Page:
While Fox News primetime viewership has been on the decline in recent months, it remains a highly-profitable network with the largest news audience on cable. Its median prime-time viewership was 1.9 million in 2011, according to the Pew Research Center, well ahead of MSNBC (773,000) and CNN (654,000).
Still, many advocates caution against overstating the influence of Fox, insisting the network will not play a decisive role in the immigration debate one way or the other.
"Talking heads are talking heads. Whatever they say is fine," said Jenks of Numbers USA, which opposes the Obama and Senate plans. "If we had relied on any of the mainstream media in 2007, that bill would have passed. We don't have any intention of relying on them this time."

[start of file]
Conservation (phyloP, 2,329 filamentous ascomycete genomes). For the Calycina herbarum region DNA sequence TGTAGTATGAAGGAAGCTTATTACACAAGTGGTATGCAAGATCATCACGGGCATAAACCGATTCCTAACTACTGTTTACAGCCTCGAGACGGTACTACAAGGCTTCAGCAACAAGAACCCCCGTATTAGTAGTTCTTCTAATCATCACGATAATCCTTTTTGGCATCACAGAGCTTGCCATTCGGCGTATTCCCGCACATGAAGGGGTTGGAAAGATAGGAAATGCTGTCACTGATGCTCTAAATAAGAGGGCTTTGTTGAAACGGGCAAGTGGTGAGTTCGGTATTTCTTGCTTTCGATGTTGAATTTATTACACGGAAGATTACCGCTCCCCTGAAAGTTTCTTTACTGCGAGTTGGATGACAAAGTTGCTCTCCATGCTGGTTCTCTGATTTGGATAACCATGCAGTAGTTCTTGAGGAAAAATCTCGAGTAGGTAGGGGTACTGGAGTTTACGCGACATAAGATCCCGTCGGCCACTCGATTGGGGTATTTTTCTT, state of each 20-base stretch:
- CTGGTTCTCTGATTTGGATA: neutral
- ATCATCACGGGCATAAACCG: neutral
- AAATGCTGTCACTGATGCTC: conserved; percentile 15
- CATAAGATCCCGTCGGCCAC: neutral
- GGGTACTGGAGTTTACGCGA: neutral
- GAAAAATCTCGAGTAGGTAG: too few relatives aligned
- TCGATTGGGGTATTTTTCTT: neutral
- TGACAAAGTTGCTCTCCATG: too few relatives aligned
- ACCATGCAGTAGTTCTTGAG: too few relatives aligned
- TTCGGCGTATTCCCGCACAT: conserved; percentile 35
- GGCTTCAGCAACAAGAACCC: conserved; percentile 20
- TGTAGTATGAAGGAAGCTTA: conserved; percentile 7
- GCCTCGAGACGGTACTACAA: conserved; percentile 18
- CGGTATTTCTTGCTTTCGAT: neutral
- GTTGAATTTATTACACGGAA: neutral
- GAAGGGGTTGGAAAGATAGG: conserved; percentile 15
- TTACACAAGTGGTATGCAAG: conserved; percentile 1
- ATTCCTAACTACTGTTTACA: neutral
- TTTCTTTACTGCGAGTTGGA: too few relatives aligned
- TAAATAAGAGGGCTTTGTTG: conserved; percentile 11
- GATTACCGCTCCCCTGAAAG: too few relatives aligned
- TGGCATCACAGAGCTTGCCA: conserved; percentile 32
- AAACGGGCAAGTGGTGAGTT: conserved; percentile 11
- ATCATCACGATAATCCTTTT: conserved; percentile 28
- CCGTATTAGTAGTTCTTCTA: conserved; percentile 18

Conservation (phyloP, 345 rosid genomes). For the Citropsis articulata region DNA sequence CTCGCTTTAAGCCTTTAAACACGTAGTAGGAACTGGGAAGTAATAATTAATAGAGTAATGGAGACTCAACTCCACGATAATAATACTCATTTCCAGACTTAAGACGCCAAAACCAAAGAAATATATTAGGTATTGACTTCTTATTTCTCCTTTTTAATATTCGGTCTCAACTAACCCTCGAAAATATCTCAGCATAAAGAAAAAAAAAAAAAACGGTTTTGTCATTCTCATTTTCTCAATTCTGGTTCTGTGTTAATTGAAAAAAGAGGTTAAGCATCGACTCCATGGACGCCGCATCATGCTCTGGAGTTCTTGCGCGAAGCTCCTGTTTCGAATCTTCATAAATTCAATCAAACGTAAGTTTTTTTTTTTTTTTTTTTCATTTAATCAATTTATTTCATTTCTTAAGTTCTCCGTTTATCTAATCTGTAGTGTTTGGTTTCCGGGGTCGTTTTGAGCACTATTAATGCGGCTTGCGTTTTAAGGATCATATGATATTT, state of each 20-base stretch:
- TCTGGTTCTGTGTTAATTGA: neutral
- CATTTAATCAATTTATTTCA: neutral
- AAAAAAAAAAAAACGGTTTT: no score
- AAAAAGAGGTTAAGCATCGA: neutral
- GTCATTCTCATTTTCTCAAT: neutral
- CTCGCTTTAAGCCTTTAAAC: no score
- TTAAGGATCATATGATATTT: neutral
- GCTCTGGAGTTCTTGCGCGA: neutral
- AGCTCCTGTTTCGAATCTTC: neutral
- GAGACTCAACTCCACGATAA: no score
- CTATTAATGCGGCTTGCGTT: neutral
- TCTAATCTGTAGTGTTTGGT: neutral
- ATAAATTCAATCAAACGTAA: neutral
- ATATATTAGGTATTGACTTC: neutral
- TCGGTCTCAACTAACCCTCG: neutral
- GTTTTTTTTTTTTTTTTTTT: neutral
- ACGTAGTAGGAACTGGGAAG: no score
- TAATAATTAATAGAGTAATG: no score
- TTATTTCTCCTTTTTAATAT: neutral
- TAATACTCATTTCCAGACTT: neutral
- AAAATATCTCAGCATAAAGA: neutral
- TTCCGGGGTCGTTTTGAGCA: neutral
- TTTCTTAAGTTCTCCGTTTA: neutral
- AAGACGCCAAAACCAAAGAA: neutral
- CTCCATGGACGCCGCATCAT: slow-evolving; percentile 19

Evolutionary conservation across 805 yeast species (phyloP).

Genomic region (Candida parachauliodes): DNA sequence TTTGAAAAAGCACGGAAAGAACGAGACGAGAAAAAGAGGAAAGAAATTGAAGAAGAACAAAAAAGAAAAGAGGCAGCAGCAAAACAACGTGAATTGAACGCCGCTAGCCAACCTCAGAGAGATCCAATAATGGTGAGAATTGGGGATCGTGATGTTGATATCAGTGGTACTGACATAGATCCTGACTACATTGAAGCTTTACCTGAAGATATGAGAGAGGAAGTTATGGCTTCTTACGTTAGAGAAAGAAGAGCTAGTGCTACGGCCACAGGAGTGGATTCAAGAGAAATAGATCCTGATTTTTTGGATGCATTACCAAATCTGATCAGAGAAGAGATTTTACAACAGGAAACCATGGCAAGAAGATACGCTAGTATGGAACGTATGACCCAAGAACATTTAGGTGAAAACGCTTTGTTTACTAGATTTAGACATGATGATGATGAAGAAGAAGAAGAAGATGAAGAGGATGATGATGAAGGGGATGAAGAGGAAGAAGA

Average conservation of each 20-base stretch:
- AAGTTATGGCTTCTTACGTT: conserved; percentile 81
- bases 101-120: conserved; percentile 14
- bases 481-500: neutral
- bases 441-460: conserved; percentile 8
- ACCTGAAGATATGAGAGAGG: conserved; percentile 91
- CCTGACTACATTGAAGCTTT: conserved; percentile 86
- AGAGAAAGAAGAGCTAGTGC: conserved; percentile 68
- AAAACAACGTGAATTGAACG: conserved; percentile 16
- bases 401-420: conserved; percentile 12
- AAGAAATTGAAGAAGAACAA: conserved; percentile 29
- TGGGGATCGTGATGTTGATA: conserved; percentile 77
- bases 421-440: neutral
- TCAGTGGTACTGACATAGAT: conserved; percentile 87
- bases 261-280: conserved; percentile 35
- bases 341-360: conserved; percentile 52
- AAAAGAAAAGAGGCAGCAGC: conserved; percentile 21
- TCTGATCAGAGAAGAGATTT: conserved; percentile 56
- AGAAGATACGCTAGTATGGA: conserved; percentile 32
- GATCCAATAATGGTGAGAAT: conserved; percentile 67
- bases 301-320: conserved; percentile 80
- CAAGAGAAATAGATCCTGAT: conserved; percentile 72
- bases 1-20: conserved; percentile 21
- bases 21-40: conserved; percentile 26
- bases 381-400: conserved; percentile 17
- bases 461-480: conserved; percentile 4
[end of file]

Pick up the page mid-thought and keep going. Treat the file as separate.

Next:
Ali Noorani, executive director of the National Immigration Forum, says the diversity and bipartisanship of advocates for a reform plan -- including pathway to citizenship -- will override any single, particular influence.
"I think that Fox having the role as a conservative media outlet now, frankly, has in its Rolodex a range of conservative speakers to this issue, whether it's Sen. Marco Rubio; Leith Anderson, president of the National Association of Evangelicals; Richard Land, the head of Southern Baptist Convention -- these are conservative leaders who can speak to conservatives who want to see this country move forward with a broad immigration reform," Noorani said.
Murdoch has tried to downplay his network's influence on political debate over immigration, too.
"We are home to all views on Fox," he told the congressional panel in 2010. "We don't censor that or take any particular line at all. We are not anti-immigrant on Fox News."